Tag Archives: dialog tags

Help me Writers

I’m working on my Arson manuscript. I’m running into a problem with punctuation. It isn’t a big one, and there are several suitable styles.

The issue is with internal dialog. I don’t like italics for this purpose. I prefer italics as news broadcasts, signs, letters, email; that kind of thing. I also use them with one word of spoken dialog on rare occasions. Like this: “It’s doctor Pennington, actually,” she said.

All my research says it’s appropriate to punctuate like any other dialog and use a tag of “he thought.” This has worked well, until internal and spoken dialog wind up in the same paragraph.

I like it when characters think one thing and say another. My main character, Perry does this on occasion. When using my preferred punctuation method, I don’t like the way it looks.

I’ll make something up as an example. “Well, you’re a 300 pound blimp with a receding hairline,” he thought. He said, “Yeah, I think you have a real shot with her.”

I don’t like it. It’s a bit better with some action in the middle to separate the two, but still not great. “Well, you’re a 300 pound blimp with a receding hairline,” he thought. He placed a hand on his friend’s shoulder and said, “Yeah, I think you have a real shot with her.”

I like internal dialog with no punctuation myself. I know this is wrong, so I’m avoiding it. It does stand out against the spoken dialog though.

I toyed with the idea of a single quote for internal dialog, but I don’t love it either. ‘Well, you’re a 300 pound blimp with a receding hairline,’ he thought. He said, “Yeah, I think you have a real shot with her.”

So what should I do? I want to be consistent, whatever I decide. I don’t like italics in his situation, but I’m not loving the other options either.

Help me out here you writers and readers. My goal is to whip Arson into shape within ten days or so.


Filed under Writing

“Look, a dialog tag,” said Craig.

Once upon a time, dialog tags were expected to do double duty. They served as a roadmap to keep readers on track. They also served to add some description to the scenes.

We wound up with: she whispered, he growled, Jane stuttered, Bob moaned, etc.

Today, we no longer expect, or want dialog tags to add description. The new rule is to use only said, thought, or asked as a dialog tag. I’d say this one has moved from a guideline to a rule. We’re supposed to get the point across with the dialog, and some actions.

There’s nothing technically wrong with this sentence. “You suck,” Bob yelled.

Keep in mind that correct doesn’t mean good. “You suck!” Comes across much better with no tag at all, provided we understand Bob is speaking. (You haters of the exclamation point can write about it in your own blogs.)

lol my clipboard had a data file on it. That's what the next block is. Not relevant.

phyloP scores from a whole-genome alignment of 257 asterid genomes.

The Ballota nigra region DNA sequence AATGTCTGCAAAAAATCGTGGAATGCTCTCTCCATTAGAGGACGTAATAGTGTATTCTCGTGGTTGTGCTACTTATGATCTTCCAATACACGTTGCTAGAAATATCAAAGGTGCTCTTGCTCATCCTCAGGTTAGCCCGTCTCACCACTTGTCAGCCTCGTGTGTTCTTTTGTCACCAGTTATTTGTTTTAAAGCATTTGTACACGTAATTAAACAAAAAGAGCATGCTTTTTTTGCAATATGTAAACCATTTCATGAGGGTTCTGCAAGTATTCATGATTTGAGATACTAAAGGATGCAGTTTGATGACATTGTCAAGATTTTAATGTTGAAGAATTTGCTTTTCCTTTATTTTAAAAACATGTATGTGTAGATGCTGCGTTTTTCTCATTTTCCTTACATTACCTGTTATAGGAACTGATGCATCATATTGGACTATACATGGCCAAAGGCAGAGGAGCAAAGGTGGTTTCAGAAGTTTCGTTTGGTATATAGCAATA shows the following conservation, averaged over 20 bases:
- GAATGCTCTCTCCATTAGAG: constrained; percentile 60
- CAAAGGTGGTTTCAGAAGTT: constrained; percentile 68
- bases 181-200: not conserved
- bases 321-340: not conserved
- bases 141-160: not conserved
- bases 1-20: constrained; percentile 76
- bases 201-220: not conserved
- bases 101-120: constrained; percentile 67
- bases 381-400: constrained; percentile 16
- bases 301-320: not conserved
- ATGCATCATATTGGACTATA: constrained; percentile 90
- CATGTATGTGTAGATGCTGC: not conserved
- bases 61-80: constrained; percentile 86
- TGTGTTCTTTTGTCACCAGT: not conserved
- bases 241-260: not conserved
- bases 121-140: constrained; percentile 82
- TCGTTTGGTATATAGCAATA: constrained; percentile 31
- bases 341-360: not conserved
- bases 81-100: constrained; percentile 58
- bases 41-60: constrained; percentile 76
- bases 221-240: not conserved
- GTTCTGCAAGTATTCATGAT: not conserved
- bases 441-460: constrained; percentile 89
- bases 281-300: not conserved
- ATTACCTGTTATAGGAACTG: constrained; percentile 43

Said, thought, and asked have been described as invisible words. In a way, they’re almost punctuation in themselves. The new guideline is that invisible dialog tags are preferred.

This brings me to my main point. I really can’t stand what I call backwards dialog tags. “I like cheese,” said Martha. Martha and said have been reversed.

I did what everyone else does. I went looking for some grammar guru to back me up. Then I can say, “See, I told you so. Isn’t grammar guru smart?”

I didn’t find a grammar guru who is stern enough to put up a fight. The overwhelming consensus is that “said Martha” is correct. I’ll just add that correct does not mean good. They are saying this style is old fashioned, and archaic. This is moving into guideline territory in my mind.

Whenever I see a backwards dialog tag, it pulls me out of the story. This is bad, even for a second. I’m not everyone, and you have the right to disagree with me.

If we’re trying so hard to use invisible dialog tags, why draw attention to them?

“Oh my God, look you guys, it’s a dialog tag.”

“Wow, I thought those things are supposed to be invisible.”

“They are, but there it is anyway. Black Courier New all over the page.”

“Sure enough. What were we reading again?”

“I don’t remember. Turn back a page and try catching up.”

“Alright, but when we come to the backwards dialog tag, don’t look at it. Maybe it’ll go away.”

“Hey, Craig used the word archaic. Now I want cake.”

“Me too, let’s go out and get our cake. Get it?”

“Yeah, we can always pick up that book later…

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